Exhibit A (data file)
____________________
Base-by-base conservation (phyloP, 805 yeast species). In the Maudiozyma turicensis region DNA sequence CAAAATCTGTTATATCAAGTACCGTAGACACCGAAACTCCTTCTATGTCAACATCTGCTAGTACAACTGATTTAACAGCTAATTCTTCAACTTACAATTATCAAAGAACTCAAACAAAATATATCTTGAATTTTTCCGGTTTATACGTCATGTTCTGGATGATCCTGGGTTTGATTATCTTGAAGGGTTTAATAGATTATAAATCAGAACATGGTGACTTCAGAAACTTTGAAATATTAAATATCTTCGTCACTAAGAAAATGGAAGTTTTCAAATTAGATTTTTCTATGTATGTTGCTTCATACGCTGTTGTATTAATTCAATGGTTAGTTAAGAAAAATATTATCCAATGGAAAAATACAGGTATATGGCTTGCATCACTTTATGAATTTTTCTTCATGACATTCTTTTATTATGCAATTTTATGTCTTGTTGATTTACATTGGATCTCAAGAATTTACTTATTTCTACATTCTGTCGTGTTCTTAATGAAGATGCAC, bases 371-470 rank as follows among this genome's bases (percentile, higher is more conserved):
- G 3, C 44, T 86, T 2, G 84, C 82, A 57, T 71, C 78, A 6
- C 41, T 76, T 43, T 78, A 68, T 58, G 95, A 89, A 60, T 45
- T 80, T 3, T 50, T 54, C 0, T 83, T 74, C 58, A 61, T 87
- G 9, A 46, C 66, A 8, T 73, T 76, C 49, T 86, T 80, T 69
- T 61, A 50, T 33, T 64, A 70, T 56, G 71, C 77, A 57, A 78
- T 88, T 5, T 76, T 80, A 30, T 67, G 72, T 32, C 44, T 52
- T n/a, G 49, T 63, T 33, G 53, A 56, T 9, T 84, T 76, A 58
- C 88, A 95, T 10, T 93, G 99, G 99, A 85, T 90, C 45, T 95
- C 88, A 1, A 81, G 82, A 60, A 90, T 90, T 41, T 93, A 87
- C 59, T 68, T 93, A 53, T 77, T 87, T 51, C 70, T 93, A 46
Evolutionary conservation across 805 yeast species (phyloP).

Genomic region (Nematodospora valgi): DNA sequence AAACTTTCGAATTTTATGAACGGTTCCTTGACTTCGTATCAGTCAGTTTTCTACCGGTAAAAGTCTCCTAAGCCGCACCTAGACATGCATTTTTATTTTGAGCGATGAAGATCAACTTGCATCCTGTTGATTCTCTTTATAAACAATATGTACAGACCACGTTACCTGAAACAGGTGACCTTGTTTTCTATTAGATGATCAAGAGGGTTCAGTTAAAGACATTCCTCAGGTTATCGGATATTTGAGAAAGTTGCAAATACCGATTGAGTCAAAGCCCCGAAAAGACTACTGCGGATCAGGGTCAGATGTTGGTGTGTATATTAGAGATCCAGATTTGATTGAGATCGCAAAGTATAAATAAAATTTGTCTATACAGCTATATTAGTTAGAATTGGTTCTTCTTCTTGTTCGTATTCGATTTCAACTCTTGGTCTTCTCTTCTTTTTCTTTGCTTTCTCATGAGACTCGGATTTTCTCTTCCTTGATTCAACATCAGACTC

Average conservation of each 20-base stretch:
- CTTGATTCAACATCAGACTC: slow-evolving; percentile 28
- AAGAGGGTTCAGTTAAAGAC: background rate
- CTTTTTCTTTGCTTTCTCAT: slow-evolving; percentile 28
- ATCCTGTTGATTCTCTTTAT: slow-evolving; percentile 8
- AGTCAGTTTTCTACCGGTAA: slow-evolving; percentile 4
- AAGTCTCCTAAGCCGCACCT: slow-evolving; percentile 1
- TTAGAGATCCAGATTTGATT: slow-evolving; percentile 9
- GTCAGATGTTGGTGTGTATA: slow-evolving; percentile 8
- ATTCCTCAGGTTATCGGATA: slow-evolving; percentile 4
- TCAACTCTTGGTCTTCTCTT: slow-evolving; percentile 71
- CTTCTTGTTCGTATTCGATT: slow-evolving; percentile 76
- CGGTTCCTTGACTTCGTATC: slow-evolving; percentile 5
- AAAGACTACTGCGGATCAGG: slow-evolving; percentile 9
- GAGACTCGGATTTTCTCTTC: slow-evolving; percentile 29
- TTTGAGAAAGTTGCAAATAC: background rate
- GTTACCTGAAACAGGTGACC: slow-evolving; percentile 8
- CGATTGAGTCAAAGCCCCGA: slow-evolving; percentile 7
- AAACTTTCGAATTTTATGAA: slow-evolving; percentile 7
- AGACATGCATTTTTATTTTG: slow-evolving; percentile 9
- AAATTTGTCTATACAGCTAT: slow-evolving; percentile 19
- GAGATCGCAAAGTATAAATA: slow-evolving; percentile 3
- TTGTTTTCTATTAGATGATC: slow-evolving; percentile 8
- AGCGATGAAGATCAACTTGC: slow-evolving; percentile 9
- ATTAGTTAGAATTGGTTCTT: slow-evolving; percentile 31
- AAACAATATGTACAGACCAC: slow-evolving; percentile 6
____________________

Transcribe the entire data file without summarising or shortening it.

Base-by-base conservation (phyloP, 805 yeast species). In the Maudiozyma turicensis region DNA sequence CAAAATCTGTTATATCAAGTACCGTAGACACCGAAACTCCTTCTATGTCAACATCTGCTAGTACAACTGATTTAACAGCTAATTCTTCAACTTACAATTATCAAAGAACTCAAACAAAATATATCTTGAATTTTTCCGGTTTATACGTCATGTTCTGGATGATCCTGGGTTTGATTATCTTGAAGGGTTTAATAGATTATAAATCAGAACATGGTGACTTCAGAAACTTTGAAATATTAAATATCTTCGTCACTAAGAAAATGGAAGTTTTCAAATTAGATTTTTCTATGTATGTTGCTTCATACGCTGTTGTATTAATTCAATGGTTAGTTAAGAAAAATATTATCCAATGGAAAAATACAGGTATATGGCTTGCATCACTTTATGAATTTTTCTTCATGACATTCTTTTATTATGCAATTTTATGTCTTGTTGATTTACATTGGATCTCAAGAATTTACTTATTTCTACATTCTGTCGTGTTCTTAATGAAGATGCAC, bases 371-470 rank as follows among this genome's bases (percentile, higher is more conserved):
- G 3, C 44, T 86, T 2, G 84, C 82, A 57, T 71, C 78, A 6
- C 41, T 76, T 43, T 78, A 68, T 58, G 95, A 89, A 60, T 45
- T 80, T 3, T 50, T 54, C 0, T 83, T 74, C 58, A 61, T 87
- G 9, A 46, C 66, A 8, T 73, T 76, C 49, T 86, T 80, T 69
- T 61, A 50, T 33, T 64, A 70, T 56, G 71, C 77, A 57, A 78
- T 88, T 5, T 76, T 80, A 30, T 67, G 72, T 32, C 44, T 52
- T n/a, G 49, T 63, T 33, G 53, A 56, T 9, T 84, T 76, A 58
- C 88, A 95, T 10, T 93, G 99, G 99, A 85, T 90, C 45, T 95
- C 88, A 1, A 81, G 82, A 60, A 90, T 90, T 41, T 93, A 87
- C 59, T 68, T 93, A 53, T 77, T 87, T 51, C 70, T 93, A 46
Evolutionary conservation across 805 yeast species (phyloP).

Genomic region (Nematodospora valgi): DNA sequence AAACTTTCGAATTTTATGAACGGTTCCTTGACTTCGTATCAGTCAGTTTTCTACCGGTAAAAGTCTCCTAAGCCGCACCTAGACATGCATTTTTATTTTGAGCGATGAAGATCAACTTGCATCCTGTTGATTCTCTTTATAAACAATATGTACAGACCACGTTACCTGAAACAGGTGACCTTGTTTTCTATTAGATGATCAAGAGGGTTCAGTTAAAGACATTCCTCAGGTTATCGGATATTTGAGAAAGTTGCAAATACCGATTGAGTCAAAGCCCCGAAAAGACTACTGCGGATCAGGGTCAGATGTTGGTGTGTATATTAGAGATCCAGATTTGATTGAGATCGCAAAGTATAAATAAAATTTGTCTATACAGCTATATTAGTTAGAATTGGTTCTTCTTCTTGTTCGTATTCGATTTCAACTCTTGGTCTTCTCTTCTTTTTCTTTGCTTTCTCATGAGACTCGGATTTTCTCTTCCTTGATTCAACATCAGACTC

Average conservation of each 20-base stretch:
- CTTGATTCAACATCAGACTC: slow-evolving; percentile 28
- AAGAGGGTTCAGTTAAAGAC: background rate
- CTTTTTCTTTGCTTTCTCAT: slow-evolving; percentile 28
- ATCCTGTTGATTCTCTTTAT: slow-evolving; percentile 8
- AGTCAGTTTTCTACCGGTAA: slow-evolving; percentile 4
- AAGTCTCCTAAGCCGCACCT: slow-evolving; percentile 1
- TTAGAGATCCAGATTTGATT: slow-evolving; percentile 9
- GTCAGATGTTGGTGTGTATA: slow-evolving; percentile 8
- ATTCCTCAGGTTATCGGATA: slow-evolving; percentile 4
- TCAACTCTTGGTCTTCTCTT: slow-evolving; percentile 71
- CTTCTTGTTCGTATTCGATT: slow-evolving; percentile 76
- CGGTTCCTTGACTTCGTATC: slow-evolving; percentile 5
- AAAGACTACTGCGGATCAGG: slow-evolving; percentile 9
- GAGACTCGGATTTTCTCTTC: slow-evolving; percentile 29
- TTTGAGAAAGTTGCAAATAC: background rate
- GTTACCTGAAACAGGTGACC: slow-evolving; percentile 8
- CGATTGAGTCAAAGCCCCGA: slow-evolving; percentile 7
- AAACTTTCGAATTTTATGAA: slow-evolving; percentile 7
- AGACATGCATTTTTATTTTG: slow-evolving; percentile 9
- AAATTTGTCTATACAGCTAT: slow-evolving; percentile 19
- GAGATCGCAAAGTATAAATA: slow-evolving; percentile 3
- TTGTTTTCTATTAGATGATC: slow-evolving; percentile 8
- AGCGATGAAGATCAACTTGC: slow-evolving; percentile 9
- ATTAGTTAGAATTGGTTCTT: slow-evolving; percentile 31
- AAACAATATGTACAGACCAC: slow-evolving; percentile 6